As one man on HMNZS Wellington remarked yesterday, you can hear about Southern Ocean storms, read about them and watch footage of them, but you'll never really appreciate their power until you see one for yourself.
So it proved yesterday as the offshore patrol vessel drove through the churning, frigid waters between Bluff and the Snares Islands, 12-odd hours after embarking on a two-week trip to the subantarctic.
Already delayed due to bad weather, the journey was accompanied from the start by rough seas which grew until the ship was forced to alter course, taking the waves front-on rather than from the side.
Never having travelled in this part of the world before but comfortable around the sea, I figured this was your average storm. However, the hints that this was not the case slowly trickled in.
Enthralled by the size of the waves and the ferocity of the sea which I surveyed with the officers from the Wellington's bridge, I said to a young sailor that the sea was impressive.
"Dangerous is what it is," he replied, only half kidding.
Lieutenant Commander Phil Rowe, captain of the offshore patrol vessel and a 28-year navy veteran told me it was up there with the roughest sea he had been in – comparable with an expedition in the Bay of Biscay years earlier.
Later, as the sea continued to swell and the winds blew harder and harder, going from strong gale to hurricane-strength as we entered the eye of the storm, he turned and admitted that it had suddenly become the biggest sea he had ever sailed in.
The ship crested waves and dove into troughs, sometimes catching so much water it painted the windows of the bridge, 16 metres above sea level, with foamy white water. The windscreen wipers, unable to keep up, were eventually torn off.
When the bow slammed into the surf and struggled to force its way back out, the ship would groan under the weight – a sound I'd only heard before in submarine or shipwreck movies.
This apparently showed the ship was under immense pressure, though officers reassured us it was built to withstand such activity.
The winds reached 90 knots before the wind tore off the wind gauge. The swell peaked at about 14m, coming constantly and often from odd directions, meaning you could never be sure of keeping your feet.
Sirens sounded regularly and loose items fell from floors and cupboards and onto the constantly shifting floor. The wind screamed across the ship's bow, dragging the pools of water which filled the deck after each wave back into the ocean.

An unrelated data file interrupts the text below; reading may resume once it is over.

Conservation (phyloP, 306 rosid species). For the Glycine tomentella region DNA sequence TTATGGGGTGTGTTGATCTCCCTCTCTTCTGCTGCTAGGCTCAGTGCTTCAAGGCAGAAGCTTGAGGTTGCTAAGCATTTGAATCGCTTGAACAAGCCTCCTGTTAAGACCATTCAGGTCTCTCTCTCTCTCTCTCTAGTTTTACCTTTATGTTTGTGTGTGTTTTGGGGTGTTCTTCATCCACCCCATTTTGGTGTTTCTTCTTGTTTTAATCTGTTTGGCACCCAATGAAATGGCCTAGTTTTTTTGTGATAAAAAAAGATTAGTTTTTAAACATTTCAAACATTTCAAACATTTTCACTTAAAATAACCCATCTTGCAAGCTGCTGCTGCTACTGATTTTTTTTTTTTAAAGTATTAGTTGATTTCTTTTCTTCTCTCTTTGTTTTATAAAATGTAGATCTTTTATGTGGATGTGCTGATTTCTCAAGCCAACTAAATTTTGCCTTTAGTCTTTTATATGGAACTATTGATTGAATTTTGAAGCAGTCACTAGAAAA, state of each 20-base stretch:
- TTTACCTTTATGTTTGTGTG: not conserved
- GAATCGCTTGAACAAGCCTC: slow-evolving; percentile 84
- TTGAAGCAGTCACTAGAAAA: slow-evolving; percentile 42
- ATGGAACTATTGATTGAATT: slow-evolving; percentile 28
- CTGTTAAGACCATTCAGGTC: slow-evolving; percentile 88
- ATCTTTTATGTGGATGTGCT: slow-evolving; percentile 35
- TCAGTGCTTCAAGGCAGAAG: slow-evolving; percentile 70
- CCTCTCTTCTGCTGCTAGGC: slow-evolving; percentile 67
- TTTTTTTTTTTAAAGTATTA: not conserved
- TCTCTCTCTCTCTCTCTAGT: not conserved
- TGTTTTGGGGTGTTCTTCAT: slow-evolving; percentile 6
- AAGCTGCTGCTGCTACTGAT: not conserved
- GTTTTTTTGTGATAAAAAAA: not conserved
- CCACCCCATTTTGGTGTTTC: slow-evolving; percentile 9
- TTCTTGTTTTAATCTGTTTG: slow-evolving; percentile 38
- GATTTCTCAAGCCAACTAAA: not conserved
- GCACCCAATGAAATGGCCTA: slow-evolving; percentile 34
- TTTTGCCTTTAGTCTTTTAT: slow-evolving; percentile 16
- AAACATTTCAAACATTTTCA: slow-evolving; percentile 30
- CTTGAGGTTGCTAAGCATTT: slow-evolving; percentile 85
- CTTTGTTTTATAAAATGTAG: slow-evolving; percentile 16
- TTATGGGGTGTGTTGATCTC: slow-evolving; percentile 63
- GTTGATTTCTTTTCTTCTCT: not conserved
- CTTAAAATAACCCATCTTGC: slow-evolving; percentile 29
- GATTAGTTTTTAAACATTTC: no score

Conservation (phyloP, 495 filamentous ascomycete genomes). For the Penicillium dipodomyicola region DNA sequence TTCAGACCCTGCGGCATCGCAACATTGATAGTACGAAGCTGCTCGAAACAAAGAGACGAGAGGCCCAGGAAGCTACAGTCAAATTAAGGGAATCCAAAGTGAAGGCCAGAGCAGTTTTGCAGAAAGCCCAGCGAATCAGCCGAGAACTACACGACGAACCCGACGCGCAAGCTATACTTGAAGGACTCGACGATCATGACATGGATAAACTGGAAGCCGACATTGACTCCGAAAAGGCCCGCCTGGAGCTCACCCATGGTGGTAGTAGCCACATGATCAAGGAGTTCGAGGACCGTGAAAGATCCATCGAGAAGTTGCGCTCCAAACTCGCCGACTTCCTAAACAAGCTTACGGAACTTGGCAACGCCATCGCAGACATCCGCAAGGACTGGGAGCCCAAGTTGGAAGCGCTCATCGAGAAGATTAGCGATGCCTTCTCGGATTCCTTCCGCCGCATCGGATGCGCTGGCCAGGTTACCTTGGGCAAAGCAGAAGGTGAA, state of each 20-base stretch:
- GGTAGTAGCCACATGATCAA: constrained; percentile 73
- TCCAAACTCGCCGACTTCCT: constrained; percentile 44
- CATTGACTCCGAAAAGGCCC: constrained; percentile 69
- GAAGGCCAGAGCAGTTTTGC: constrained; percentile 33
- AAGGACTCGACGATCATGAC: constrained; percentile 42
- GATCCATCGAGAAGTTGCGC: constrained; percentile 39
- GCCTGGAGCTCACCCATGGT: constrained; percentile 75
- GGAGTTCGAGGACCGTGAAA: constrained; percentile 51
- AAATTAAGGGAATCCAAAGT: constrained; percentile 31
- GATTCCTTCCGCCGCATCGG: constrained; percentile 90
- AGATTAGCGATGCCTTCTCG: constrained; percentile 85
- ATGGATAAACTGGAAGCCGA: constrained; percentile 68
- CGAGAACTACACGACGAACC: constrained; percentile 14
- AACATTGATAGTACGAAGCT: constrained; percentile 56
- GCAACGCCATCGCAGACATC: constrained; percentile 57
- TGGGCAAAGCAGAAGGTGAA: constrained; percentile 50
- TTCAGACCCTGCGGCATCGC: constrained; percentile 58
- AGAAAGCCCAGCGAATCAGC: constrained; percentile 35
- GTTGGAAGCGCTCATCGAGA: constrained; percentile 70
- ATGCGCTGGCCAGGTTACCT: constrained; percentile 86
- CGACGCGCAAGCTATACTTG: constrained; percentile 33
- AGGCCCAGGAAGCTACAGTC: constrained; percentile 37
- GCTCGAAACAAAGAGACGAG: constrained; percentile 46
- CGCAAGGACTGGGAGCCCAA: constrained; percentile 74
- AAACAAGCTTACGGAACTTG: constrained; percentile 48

In a lighter moment, dolphins joined the party, frolicking in front and behind the ship which trudged slowly southwest at about 6 knots – half its normal cruising speed.
Rowe had earlier sent the crew to bed as it was too rough to work. Many, along with a good chunk of the passengers, were overcome with sea sickness. One young seaman heaved into a bucket outside our room as the ship's doctor watched.
The bridge was constantly filled with people who were able to get out of their bunks and wanted to see for themselves what was happening.
It was a better place to be than lying in your bunk, I found.
Six of us are crammed into a small cabin in the rear of the boat. I've got the top bunk, where the ceiling is just 30 centimetres above my head and a sideboard is rolled up to stop me falling out.
There isn't a lot of room and from there, listening to the sounds, the groaning and warning sirens, feeling the ship pitch and roll, and knowing exactly what was happening, up the front was slightly more unnerving.
Fortunately, I was one of the minority who did not succumb to sea sickness and had to feed my sick cabin mates bread and butter to line their empty stomachs before turning in for the night.
It might not be everyone's cup of tea, but I'd take another crack – especially in a ship like this and with the crew like the one we were fortunate enough to have had on board.
We are returning to Stewart Island to undertake repairs and wait out this storm as another one enters the area.
We hope to continue our journey south – to the Campbell, Auckland, Antipodes and Bounty island groups.
The scientists on board, from MetService and Department of Conservation, have tasks to do, including pest eradication programmes, the formal opening of the subantarctic marine reserves and animal population counts.
They'll be hoping for smoother sailing from here.